Umar bin Al-Khattab was asked about the ayah: And when your Lord brought forth from the Children of Adam, from their loins, their seed and made them testify as to themselves: "Am I not your Lord?" They said: "Yes! We testify," lest you should say on the Day of Resurrection: 'Verily, we have been unaware of this (7:172).'"

So Umar bin Al-Khattab said: "I heard the Messenger of Allah (saw) being asked about it.

So the Messenger of Allah (saw) said: 'Indeed Allah created Adam, then He wiped his back with His Right Hand, and his offspring came out of him. So he said: "I created these for Paradise, and they will do the deeds of the people of Paradise." Then He wiped his back, and his offspring came out of him. So He said: "I created these for the Fire, and they will do the deeds of the people of the Fire."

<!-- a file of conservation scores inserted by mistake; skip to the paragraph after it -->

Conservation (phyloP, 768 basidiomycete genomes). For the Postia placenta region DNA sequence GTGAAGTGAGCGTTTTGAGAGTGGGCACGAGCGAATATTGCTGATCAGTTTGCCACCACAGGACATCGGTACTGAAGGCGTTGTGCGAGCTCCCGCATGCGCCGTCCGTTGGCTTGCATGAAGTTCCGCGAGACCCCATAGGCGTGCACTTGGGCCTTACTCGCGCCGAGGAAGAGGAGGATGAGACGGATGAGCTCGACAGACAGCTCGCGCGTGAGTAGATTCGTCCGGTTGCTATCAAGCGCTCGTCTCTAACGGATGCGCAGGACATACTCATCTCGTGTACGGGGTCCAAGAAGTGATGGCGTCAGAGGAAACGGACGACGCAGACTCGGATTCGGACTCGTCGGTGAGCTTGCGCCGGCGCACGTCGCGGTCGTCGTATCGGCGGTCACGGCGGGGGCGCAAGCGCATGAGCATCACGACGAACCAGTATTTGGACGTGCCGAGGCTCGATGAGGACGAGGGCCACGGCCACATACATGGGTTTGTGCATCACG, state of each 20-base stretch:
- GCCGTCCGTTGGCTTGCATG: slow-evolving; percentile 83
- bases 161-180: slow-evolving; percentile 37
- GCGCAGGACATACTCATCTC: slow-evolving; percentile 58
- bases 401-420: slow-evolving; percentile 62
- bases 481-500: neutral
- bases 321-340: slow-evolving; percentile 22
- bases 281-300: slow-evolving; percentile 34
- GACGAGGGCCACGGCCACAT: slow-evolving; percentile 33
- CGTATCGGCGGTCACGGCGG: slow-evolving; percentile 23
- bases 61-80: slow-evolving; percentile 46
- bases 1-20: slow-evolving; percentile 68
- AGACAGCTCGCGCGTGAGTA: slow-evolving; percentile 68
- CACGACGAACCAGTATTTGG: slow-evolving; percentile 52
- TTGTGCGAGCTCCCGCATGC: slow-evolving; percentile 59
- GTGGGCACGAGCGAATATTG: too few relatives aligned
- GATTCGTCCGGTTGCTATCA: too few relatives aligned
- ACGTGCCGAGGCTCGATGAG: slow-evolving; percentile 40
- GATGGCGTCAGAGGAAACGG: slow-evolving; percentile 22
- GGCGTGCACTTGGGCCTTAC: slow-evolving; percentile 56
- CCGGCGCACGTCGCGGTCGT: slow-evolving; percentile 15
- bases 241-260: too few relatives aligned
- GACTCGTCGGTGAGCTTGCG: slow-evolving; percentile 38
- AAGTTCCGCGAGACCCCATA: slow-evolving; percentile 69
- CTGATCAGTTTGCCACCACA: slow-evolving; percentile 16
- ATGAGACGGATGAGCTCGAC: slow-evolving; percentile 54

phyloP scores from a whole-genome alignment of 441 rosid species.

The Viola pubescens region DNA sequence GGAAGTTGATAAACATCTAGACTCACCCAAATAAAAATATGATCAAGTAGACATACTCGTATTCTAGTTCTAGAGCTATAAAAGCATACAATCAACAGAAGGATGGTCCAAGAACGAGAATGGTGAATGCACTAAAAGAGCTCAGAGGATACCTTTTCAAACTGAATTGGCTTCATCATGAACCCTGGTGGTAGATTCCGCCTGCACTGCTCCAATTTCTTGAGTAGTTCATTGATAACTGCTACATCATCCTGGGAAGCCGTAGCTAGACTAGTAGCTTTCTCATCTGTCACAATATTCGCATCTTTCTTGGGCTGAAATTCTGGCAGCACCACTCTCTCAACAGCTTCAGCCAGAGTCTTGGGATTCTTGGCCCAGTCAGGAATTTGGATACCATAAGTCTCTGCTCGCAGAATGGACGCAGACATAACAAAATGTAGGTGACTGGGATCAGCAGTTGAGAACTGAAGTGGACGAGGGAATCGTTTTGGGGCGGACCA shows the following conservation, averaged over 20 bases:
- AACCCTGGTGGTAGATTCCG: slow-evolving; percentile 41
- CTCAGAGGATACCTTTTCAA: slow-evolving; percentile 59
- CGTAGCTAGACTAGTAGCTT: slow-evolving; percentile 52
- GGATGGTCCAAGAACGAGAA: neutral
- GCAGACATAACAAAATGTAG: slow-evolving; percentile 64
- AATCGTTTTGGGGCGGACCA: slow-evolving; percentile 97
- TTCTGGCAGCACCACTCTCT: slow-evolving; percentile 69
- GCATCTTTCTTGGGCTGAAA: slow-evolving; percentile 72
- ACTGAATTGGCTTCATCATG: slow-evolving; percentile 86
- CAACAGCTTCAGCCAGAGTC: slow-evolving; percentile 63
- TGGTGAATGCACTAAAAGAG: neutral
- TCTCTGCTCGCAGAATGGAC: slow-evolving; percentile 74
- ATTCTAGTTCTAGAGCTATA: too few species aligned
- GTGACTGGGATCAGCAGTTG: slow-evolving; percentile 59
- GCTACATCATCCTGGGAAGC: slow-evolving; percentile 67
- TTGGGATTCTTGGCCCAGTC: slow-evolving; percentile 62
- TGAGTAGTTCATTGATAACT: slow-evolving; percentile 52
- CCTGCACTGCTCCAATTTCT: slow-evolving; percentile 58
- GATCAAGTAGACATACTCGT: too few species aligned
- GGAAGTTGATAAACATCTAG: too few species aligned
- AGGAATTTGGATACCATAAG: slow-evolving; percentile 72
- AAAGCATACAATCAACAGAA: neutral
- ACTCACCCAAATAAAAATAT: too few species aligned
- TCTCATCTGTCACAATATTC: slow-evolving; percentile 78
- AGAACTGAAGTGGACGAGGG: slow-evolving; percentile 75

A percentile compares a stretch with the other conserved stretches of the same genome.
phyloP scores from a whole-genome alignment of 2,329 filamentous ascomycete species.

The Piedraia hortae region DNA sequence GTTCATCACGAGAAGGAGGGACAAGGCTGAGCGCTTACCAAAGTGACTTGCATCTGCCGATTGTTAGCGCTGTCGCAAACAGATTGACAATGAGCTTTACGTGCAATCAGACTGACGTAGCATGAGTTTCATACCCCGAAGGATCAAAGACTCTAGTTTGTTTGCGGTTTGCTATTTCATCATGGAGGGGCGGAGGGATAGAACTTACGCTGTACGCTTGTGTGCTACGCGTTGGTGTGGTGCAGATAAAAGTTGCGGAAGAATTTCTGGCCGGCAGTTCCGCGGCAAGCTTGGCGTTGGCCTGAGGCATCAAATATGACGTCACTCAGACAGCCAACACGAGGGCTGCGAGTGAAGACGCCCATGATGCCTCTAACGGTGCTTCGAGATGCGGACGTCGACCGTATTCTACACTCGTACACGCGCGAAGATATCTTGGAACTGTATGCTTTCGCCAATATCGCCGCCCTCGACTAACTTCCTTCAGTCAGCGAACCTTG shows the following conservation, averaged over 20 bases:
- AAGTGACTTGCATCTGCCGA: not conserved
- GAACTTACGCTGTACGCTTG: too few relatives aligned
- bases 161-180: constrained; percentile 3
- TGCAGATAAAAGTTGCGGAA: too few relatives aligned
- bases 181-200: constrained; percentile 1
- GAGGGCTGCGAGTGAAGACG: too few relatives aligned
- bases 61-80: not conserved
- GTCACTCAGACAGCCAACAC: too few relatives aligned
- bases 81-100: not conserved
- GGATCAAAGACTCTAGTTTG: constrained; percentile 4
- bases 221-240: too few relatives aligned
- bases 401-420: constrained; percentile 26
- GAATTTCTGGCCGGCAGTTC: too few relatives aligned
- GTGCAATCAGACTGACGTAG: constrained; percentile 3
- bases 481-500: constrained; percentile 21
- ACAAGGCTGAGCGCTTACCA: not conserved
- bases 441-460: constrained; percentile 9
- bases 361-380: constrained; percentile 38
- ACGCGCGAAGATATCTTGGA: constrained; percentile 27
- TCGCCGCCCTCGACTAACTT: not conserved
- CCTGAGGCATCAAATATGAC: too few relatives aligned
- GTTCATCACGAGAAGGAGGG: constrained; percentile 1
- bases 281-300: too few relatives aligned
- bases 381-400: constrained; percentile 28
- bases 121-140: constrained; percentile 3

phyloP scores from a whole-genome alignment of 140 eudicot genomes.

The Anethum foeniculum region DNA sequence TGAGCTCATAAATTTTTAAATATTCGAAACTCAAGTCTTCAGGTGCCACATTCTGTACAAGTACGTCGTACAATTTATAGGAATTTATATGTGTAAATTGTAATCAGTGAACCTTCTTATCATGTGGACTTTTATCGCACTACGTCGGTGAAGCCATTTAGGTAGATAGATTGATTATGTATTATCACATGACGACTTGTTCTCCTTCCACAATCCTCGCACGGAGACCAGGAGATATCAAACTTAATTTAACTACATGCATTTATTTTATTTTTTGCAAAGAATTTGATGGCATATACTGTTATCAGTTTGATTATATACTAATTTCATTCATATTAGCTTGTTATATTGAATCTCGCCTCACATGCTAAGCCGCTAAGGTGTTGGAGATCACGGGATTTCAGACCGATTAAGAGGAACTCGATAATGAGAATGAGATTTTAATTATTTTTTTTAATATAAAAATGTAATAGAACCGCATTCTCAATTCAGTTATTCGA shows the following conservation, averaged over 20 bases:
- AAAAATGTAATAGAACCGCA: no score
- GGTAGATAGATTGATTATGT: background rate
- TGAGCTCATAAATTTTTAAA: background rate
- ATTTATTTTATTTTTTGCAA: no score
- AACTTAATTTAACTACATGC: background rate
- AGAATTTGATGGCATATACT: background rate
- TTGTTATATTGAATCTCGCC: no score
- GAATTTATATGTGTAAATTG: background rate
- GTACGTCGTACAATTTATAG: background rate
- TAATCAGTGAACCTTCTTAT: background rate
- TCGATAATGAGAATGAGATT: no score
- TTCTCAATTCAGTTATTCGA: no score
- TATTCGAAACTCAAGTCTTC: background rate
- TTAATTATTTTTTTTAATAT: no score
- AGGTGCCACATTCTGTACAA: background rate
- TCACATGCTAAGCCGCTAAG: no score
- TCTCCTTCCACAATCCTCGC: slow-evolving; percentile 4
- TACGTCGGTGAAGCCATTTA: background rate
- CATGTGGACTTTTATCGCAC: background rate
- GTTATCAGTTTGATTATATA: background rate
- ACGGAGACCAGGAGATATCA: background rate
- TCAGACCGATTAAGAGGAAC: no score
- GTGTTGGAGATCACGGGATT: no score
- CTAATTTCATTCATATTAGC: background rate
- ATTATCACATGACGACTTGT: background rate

A man said: 'Then of what good is doing deeds O Messenger of Allah!'

The Messenger of Allah (saw) said: 'Verily, when Allah created a man for Paradise, He makes him perform the deeds of the people of Paradise, until he dies doing one of the deeds of the people of Paradise. So Allah will admit him into Paradise. And when He created a man for the Fire, He makes him perform the deeds of the people of the Fire until he dies doing the deeds of the people of the Fire. So Allah will enter him into the Fire.'" (Tirmidhi - Daif)

Allah addresses Zachariah unusually by saying:

"Indeed I created you before, when you were nothing." (Qur'an 19:9)

He also says:

"Every soul shall taste of death; then unto Us you shall be returned..." (Qur'an 11:4)

“Return unto thy Lord (‘Irjah’i illa rabbiki)” (Qur'an 89:28)

The hadith scholar Azimabadi (d. 1911 CE) interpreted the following ahadith to mean: "souls meet each other before they get into their bodies" as did Ibn Hajar (d. 1448 CE) commenting: